Al-Sadr’s lead, should he be able to maintain it, will give him a strong position in the Council of Representatives (Iraq’s parliament), which in turn will give him a chance at building the biggest block for choosing the prime minister and forming the new government. In most scenarios, he could play a role as kingmaker. He will continue to push for reforms, as he is has increasingly done in recent years, and is supported by an active constituency that he has shown he can bring to the street for public support. In Iraq, coalitions always change after the elections, so al-Sadr’s coalition could grow stronger or fragment. 
It is worth noting that al-Sadr’s strong showing is relative to the poor performance of other leading figures, among other factors. For example, incumbent Prime Minister Haidar al-Abadi and his immediate predecessor, Nouri al-Maliki, had their votes split within their al-Dawa party.  

What does al-Sadr’s electoral victory say about anti-Iran sentiment in Iraq? Has Tehran lost influence?

It is true that al-Sadr has grown unpredictable and distanced himself from Iran, but he still maintains a relationship although his pre-election alliance represented a more cross-sectarian Iraqi sentiment. However, Iran-backed parties and coalitions also fared well. For example, the Fatih coalition that represents the interests of the Popular Mobilization Forces (PMF) and is supported and favored by Tehran, secured the second highest number in many provinces according to the preliminary results, a significant increase that will allow them to provide legal, political and economic aid to the PMF. However, it is still too early to determine the net effect of the elections on Iran’s influence.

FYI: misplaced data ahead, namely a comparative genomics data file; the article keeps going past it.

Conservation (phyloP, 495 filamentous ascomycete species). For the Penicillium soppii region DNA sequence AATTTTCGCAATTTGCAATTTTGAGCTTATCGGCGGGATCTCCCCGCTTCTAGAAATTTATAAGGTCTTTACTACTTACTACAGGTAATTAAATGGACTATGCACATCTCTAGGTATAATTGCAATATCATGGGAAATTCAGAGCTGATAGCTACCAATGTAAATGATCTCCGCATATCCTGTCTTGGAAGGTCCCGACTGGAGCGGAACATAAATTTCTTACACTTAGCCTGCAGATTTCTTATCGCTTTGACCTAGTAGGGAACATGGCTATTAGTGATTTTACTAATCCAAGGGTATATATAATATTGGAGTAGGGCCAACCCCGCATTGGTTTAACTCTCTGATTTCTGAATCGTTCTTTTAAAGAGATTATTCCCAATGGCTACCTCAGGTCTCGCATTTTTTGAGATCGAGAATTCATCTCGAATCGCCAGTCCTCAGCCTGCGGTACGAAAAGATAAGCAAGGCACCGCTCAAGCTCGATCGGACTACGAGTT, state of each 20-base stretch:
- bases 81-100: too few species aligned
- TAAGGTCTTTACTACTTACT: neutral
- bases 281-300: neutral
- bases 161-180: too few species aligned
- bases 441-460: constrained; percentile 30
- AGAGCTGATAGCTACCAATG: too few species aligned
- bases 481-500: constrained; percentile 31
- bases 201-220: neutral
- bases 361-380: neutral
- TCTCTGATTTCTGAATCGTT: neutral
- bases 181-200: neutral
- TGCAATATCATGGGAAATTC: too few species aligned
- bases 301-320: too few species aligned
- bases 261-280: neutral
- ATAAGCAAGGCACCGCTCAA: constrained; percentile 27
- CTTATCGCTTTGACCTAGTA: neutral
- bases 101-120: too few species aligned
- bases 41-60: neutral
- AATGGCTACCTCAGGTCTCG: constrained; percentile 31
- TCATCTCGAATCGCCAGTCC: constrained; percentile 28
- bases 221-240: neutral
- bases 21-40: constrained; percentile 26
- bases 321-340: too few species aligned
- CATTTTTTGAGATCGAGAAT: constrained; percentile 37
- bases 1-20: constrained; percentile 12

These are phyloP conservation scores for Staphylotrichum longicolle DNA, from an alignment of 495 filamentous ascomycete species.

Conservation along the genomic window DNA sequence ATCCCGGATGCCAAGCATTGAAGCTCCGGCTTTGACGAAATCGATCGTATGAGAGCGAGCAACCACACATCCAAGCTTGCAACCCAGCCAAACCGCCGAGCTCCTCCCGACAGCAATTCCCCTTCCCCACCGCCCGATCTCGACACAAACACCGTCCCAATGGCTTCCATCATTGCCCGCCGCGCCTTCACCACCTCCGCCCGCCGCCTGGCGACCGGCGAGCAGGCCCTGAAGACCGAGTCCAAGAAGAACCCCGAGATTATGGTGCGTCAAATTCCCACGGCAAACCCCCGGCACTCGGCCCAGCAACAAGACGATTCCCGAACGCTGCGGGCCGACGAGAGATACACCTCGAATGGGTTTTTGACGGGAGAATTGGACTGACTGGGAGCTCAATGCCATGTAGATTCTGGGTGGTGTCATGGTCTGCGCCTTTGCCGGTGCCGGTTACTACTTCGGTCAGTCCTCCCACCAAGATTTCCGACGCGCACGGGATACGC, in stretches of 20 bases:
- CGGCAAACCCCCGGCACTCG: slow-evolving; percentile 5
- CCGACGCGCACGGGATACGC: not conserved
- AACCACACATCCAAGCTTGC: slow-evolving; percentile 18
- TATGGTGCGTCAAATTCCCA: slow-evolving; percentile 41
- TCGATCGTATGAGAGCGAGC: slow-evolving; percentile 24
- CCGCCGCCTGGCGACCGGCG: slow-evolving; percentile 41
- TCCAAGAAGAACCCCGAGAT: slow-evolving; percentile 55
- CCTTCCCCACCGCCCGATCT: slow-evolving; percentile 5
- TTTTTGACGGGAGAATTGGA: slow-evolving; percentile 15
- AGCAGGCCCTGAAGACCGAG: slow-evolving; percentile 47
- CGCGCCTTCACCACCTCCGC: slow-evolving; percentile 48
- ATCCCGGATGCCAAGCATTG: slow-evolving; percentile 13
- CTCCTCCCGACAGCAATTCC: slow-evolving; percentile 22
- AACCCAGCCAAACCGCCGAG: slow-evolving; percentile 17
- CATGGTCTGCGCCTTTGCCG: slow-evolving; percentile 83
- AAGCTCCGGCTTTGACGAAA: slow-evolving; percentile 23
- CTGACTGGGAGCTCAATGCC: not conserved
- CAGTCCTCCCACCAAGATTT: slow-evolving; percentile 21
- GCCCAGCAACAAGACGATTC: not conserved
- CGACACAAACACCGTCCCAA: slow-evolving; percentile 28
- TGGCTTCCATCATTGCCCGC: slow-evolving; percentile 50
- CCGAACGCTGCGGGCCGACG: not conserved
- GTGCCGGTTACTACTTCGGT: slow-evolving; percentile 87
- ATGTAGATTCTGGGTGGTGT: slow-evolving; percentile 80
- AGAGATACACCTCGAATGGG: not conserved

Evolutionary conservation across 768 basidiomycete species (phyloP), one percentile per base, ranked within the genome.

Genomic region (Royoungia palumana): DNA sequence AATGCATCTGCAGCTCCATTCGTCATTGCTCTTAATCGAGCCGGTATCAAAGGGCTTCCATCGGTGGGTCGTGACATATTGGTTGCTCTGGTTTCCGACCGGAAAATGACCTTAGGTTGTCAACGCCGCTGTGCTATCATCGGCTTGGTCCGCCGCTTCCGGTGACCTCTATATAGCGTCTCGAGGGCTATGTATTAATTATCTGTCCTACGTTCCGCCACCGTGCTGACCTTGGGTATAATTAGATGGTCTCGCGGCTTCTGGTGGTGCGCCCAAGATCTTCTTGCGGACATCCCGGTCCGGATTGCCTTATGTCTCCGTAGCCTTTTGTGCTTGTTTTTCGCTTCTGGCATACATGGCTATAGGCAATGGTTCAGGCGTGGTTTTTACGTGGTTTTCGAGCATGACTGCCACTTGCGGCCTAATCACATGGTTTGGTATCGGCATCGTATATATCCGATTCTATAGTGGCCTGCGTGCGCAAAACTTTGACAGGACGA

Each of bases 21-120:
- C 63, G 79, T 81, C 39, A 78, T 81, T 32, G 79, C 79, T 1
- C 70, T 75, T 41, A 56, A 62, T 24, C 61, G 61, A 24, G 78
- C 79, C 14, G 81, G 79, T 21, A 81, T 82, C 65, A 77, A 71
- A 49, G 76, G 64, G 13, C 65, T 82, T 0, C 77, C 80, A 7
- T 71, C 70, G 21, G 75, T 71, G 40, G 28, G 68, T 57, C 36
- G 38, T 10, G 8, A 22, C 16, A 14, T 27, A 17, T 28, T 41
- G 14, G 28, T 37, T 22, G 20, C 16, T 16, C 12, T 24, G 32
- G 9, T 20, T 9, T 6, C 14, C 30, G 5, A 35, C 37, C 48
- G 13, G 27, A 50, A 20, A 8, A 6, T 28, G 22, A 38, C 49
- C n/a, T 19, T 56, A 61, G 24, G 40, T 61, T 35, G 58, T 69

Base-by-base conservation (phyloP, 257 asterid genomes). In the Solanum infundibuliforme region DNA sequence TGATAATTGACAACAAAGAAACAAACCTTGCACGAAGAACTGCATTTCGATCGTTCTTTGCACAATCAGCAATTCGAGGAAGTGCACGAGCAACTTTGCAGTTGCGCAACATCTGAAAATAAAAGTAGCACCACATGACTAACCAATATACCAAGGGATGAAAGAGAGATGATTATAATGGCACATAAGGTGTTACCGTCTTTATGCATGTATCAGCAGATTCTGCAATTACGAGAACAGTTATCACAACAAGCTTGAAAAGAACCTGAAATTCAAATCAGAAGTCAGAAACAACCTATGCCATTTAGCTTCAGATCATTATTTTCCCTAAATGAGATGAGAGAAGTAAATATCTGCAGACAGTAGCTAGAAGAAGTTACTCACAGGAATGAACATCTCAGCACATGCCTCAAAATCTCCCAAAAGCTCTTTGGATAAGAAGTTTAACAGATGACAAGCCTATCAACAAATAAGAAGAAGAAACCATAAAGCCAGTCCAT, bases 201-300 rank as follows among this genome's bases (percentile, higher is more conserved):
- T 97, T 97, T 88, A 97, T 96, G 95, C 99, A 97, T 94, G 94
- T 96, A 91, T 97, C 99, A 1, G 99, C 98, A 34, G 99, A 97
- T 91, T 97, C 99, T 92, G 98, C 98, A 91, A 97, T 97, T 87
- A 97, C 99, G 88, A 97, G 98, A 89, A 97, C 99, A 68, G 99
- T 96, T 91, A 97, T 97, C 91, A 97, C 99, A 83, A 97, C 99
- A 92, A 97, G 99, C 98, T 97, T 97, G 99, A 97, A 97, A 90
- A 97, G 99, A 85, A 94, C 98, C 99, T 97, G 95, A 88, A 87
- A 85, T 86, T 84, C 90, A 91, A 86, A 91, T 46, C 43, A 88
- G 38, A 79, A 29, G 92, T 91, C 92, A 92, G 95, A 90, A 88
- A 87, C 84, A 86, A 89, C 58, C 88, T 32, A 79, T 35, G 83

How will the United States deal with Moqtada al-Sadr, as he will likely play a key role in choosing the next Iraqi prime minister?

Should al-Sadr’s coalition be able to form a government it will create complex dynamics for him and the United States. The joint history of hostility looms large and will make it difficult for both sides to work with each other. Even if they may not state that publicly, there is mutual benefit to both sides to find a way to work with each other even if indirectly. If al-Sadr can pull Iraq away from Iran (not necessarily toward the U.S. or Sunni countries) to stand on its own, it is good news for the U.S. and the Gulf countries. In the same way, security and political support from the U.S. to Iraq and its institutions will increase the chances of the next government of Iraq succeeding and relying less on influential neighbors who seek to compensate their support with influence inside the country. 

The U.S. has indicated that they have a good relationship with the government of Iraq and hope to continue that even if a new prime minister is chosen. Al-Sadr has been increasingly open to international support to Iraq in the past few years. It is possible both sides can have their interests served.



The Institute also notes:




Iraqis are increasingly resolving their differences nonviolently, says . Moqtada al-Sadr and others have gone from leading militias to organizing sit-ins, and that's a positive sign, he says.